Harassment and bullying


Makbool Javaid, Simons Muirhead and Burton Last Modified  08 December 2015

Harassment and bullying is covered by three pieces of legislation: the Equality Act 2010, the Protection from Harassment Act 1997, and the Health and Safety at Work Act 1974.

Key points

Equality Act 2010
  • Harassment related to a protected characteristic (age, disability, gender reassignment, race, religion or belief, sex, and sexual orientation) is unlawful. 
  • Harassment occurs where unwanted conduct related to a protected characteristic violates a person’s dignity or creates an intimidating, hostile, degrading, humiliating or offensive environment, or where a person is treated less favourably because he or she has either submitted to, or rejected, harassment which has this purpose or effect.
  • Harassment can take many forms including: verbal and written, electronic and mobile phone communications (for example, Facebook postings and texts), physical contact, display of offensive material, intimidation (for example pressure for sexual favours) and intrusion (for example stalking).
  • Employers are liable for acts of harassment carried out by their employees ‘in the course of employment’, regardless of whether the employer knew or approved of an employee’s actions.
  • An employer can defend a harassment claim by showing that all reasonable steps were taken to prevent harassment occurring.

Protection from Harassment Act 1997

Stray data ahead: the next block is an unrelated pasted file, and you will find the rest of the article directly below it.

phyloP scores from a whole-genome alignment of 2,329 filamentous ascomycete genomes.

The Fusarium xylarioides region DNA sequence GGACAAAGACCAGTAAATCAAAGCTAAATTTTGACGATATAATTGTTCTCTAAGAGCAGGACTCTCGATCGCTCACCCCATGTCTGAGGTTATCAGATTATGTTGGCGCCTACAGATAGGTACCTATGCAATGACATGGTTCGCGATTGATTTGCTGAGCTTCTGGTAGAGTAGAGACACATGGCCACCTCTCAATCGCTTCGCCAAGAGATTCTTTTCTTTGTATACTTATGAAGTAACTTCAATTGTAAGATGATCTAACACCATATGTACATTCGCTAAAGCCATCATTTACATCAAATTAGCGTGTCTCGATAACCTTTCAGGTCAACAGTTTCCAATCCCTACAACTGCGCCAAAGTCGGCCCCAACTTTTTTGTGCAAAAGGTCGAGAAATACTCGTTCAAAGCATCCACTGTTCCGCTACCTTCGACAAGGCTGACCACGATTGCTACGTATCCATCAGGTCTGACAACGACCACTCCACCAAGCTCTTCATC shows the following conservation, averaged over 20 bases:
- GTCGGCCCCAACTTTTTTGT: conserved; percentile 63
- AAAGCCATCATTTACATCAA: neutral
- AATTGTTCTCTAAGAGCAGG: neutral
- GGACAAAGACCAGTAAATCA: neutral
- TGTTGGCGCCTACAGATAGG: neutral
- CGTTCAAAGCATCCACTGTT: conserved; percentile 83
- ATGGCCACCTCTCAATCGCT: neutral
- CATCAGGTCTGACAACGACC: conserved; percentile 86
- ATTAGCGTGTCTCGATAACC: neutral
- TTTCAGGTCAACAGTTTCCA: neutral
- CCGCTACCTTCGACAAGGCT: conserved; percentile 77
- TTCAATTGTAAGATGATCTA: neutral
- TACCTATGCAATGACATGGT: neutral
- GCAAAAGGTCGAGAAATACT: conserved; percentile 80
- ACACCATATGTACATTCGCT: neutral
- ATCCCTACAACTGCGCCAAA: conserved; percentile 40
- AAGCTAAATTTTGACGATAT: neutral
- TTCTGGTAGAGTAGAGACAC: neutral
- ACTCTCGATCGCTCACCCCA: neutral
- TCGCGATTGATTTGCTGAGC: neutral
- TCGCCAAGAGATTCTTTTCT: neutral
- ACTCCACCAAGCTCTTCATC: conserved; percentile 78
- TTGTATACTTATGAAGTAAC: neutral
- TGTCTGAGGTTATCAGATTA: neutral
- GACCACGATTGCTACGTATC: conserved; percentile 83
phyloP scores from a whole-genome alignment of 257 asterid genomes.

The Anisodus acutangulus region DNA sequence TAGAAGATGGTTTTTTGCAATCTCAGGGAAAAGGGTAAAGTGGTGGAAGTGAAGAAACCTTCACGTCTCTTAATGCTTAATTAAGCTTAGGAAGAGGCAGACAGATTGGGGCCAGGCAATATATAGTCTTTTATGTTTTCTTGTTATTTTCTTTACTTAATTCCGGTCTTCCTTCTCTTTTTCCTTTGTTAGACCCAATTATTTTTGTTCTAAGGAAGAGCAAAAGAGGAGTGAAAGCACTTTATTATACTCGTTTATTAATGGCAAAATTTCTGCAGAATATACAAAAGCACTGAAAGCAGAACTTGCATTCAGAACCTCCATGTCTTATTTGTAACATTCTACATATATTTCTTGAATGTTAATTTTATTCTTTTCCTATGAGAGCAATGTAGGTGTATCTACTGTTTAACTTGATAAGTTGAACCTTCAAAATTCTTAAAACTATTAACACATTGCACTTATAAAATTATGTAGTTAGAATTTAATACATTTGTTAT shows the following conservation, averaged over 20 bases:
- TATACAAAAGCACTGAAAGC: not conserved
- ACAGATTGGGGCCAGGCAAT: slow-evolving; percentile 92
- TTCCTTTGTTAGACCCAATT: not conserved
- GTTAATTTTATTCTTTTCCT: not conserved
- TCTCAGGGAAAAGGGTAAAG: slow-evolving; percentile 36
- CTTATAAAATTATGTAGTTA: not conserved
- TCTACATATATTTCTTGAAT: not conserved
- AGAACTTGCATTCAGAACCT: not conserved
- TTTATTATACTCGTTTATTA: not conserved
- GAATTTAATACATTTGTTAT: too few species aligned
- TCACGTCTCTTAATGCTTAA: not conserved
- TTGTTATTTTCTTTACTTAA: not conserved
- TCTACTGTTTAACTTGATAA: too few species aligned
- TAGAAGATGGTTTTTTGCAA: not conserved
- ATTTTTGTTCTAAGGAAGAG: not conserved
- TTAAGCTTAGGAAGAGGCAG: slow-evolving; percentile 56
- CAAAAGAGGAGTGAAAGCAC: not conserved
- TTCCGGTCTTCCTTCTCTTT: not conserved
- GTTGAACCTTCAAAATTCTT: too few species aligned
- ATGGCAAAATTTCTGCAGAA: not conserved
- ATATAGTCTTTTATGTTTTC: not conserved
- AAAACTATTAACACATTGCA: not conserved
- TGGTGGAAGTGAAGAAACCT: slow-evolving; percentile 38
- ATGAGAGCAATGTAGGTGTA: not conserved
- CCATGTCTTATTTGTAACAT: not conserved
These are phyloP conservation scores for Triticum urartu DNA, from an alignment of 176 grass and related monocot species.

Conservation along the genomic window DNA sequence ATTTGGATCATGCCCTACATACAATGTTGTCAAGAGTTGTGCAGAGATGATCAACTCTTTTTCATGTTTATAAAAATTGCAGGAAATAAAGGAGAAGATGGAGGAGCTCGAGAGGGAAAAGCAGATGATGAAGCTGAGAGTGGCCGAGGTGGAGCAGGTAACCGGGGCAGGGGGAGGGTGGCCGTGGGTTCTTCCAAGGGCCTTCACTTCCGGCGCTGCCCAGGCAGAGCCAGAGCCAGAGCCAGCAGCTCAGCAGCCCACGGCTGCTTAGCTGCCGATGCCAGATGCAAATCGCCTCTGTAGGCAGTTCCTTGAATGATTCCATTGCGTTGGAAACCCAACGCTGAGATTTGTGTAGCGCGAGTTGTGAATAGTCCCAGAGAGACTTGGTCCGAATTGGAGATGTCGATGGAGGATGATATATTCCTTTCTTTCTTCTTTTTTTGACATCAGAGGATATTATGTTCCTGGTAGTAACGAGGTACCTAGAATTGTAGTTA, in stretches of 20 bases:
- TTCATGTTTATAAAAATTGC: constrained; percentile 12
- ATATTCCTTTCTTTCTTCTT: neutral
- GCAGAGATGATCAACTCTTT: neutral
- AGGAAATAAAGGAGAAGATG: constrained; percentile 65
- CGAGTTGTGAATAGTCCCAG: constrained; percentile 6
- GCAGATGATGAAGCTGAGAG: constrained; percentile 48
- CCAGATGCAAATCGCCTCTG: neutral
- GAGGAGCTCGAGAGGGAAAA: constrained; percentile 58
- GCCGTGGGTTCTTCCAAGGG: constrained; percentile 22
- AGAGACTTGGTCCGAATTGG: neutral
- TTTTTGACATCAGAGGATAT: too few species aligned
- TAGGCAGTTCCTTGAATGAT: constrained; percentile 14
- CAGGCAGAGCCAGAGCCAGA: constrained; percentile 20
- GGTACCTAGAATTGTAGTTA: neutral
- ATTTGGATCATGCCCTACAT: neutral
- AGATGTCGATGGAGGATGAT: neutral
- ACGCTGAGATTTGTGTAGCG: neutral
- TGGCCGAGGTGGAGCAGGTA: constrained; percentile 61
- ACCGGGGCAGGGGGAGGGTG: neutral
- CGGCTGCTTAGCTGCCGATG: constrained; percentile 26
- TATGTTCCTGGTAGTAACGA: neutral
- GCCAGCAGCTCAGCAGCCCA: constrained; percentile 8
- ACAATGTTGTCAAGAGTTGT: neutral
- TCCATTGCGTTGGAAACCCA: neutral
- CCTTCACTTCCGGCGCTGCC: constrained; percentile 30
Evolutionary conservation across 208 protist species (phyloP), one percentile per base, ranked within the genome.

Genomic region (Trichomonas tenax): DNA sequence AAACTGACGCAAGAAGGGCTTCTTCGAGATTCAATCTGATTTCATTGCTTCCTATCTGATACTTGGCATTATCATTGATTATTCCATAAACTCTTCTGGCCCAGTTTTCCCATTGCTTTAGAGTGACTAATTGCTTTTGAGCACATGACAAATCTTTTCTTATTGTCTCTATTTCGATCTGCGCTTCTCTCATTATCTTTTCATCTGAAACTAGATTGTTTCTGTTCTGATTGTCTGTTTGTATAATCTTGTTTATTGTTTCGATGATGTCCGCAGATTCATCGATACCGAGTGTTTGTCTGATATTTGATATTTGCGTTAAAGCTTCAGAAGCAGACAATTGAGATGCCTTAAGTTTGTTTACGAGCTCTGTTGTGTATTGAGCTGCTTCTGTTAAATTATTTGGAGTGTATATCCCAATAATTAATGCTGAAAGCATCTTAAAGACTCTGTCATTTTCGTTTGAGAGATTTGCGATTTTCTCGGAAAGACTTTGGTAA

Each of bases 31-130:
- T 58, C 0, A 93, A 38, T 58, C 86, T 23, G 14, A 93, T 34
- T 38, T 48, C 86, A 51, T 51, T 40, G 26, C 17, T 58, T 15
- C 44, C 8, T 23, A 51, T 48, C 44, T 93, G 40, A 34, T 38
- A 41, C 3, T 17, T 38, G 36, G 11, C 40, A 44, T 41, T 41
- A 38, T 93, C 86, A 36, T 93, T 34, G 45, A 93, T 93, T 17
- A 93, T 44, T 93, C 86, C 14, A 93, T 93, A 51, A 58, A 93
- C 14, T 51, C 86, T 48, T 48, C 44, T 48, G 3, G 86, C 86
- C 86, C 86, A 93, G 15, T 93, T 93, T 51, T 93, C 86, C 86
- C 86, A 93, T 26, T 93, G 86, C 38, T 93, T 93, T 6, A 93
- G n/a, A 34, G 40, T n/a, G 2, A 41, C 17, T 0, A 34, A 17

• It is a criminal offence for a person inside or outside the workplace to pursue a course of conduct, on at least two occasions, which he or she knows, or ought to know, amounts to harassment.
  • The offence carries a fine of up to £5,000 or imprisonment for up to six months, or where there’s a fear of violence, up to five years in prison, and/or an unlimited fine.
  • Where the act of harassment is closely connected with the employment relationship, there may also be a civil claim for damages against the harasser and the employer.


  • Bullying is offensive, intimidating, malicious or insulting behaviour, or an abuse or misuse of power, which undermines, humiliates, denigrates or injures the recipient.
  • Bullying behaviour can be obvious, for example shouting at a colleague in public, or less obvious, for example setting up a co-worker to fail by imposing impossible deadlines.
  • Employers can be liable for bullying where it breaches the implied contractual term of trust and confidence (breach of contract or constructive dismissal claim),  or the common law duty of care (personal injury claim) or constitutes a criminal offence.